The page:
Coordinating a 31-piece orchestra can be a challenge even with an experienced conductor and players. At last evening's Friends of Chamber Music presentation of the Orpheus Chamber Orchestra, the audience witnessed the synchronization of the group without the benefit of conductor. Orpheus is far larger than the average ensemble Friends of Chamber Music brings to the Newman Center for its concert series, but the group never strayed from its mission to be democratically governed and the music reflected this unified vision throughout.
The homophonic pizzicati in the strings which open Gioachino Rossini's Overture to L'Italiana in Algeri indicated the high level of communication within the orchestra to come. From Rossini's early comic opera (premiered in 1813) this frothy overture was a perfect start to the evening's focus on classic repertoire from the early- to mid-nineteenth century. The program was anything but adventurous, but Orpheus is one of the only ensembles in the United States to play this repertoire from a chamber music model rather than the larger symphonic model which necessitates the presence of a conductor. In Rossini, the contrast in dynamics and the flow from one melodic idea to another is key. The orchestra nuanced the phrasing and articulation as a single unit, with the woodwind section in particular acting as a single voice. From these unified flecks of sound, John Snow's coy oboe solos emerged, giving a hint of the vocal comedy to come in the opera.
The highlight of the evening was Richard Goode's guest appearance in Robert Schumann's Piano Concerto in a minor (1845). Joining the already impeccable sound of the orchestra, his piano became its own section in the orchestra rather than acting as a solo instrument sitting apart. Schumann's concerto is a culmination of his other shorter character pieces, as well as his ideas formed during his outpouring of Lieder with piano accompaniment from the 1840-1841 period. Here, the piano echoes other instrumental voices, and at times churns along through arpeggiated harmonies before bursting forth from the orchestral texture. Goode was thoroughly lyrical in his playing, always perfectly bringing out the melodic line while balancing the harmonies in the left hand. The first movement, Allegro affettuoso (affectionately lively), was particularly elegant and Goode's masterful phrasing was heard in a long series of trills during the cadenza. The calm Intermezzo movement flowed directly into the final, triumphal Allegro vivace. Goode clearly articulated the almost continual eighth-note patterns in the high range of the keyboard with finesse and ease. The flow between soloist and orchestra seemed effortless and brought Schumann's expressive concerto to life.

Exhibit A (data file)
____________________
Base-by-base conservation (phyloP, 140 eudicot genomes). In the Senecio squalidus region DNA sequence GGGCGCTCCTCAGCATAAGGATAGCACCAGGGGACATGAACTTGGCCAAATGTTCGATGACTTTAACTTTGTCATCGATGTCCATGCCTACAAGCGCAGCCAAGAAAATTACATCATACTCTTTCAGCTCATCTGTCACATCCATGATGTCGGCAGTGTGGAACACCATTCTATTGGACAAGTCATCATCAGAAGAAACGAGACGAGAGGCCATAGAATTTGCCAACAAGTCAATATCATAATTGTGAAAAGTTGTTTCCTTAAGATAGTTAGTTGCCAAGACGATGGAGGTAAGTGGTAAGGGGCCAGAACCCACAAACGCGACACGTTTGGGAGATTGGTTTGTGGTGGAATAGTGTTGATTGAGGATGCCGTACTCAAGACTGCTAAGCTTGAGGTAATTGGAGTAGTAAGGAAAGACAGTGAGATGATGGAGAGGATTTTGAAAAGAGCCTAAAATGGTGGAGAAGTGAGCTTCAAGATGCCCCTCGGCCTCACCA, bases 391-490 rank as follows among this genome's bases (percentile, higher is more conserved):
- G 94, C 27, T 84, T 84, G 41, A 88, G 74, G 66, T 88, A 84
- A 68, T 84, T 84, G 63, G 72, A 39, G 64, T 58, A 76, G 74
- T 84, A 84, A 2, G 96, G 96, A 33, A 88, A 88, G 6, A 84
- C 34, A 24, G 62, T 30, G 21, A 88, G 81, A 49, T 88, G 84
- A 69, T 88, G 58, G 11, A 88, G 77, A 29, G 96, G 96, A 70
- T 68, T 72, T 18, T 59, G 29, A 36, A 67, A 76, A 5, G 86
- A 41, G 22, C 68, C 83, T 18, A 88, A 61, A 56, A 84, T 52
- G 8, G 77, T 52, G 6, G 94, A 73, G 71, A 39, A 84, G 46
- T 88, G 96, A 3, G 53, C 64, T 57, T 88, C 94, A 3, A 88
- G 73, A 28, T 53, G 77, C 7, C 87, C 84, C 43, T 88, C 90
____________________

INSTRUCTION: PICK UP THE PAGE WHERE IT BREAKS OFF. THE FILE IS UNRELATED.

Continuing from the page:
Goode offered the Andante of Mozart's Piano Concerto no. 17 in G major (K453) as an encore, and the overwhelming grace of both the slow movement itself and Goode's playing made for a lovely contrast to Schumann's more intense exploration of the keyboard. Even with scale-like figures and ornaments, Goode communicated a legato line and revealed Mozart's gift for making a simple melody profound.
Orpheus closed the program with Felix Mendelssohn's Symphony no. 4 'Italian,' (1833) yet another staple of this repertoire, but not often heard with such natural clarity. The orchestra members changed chair positions throughout the evening, and the depth of talent in the group was evident in each piece. As with the Rossini, the dynamic changes flowed seamlessly through the orchestra, and the trading of motivic figures from instrument to instrument was clear. The Andante, with its walking bass and melancholy melody, inspired by a religious procession Mendelssohn witnessed in Italy, was especially nuanced. The program came to a rousing conclusion with the Saltarello: Presto movement and its swiftly moving theme and rhythmic intensity. This is Mendelssohn as his most dramatic, and the orchestra came alive in this fiery finish.
It was a real treat to hear this traditional repertoire played with ease and the communication of a smaller chamber group, and especially to see and hear the interplay between a gifted soloist like Goode and the ensemble. This unity of musical expression is chamber music at its best.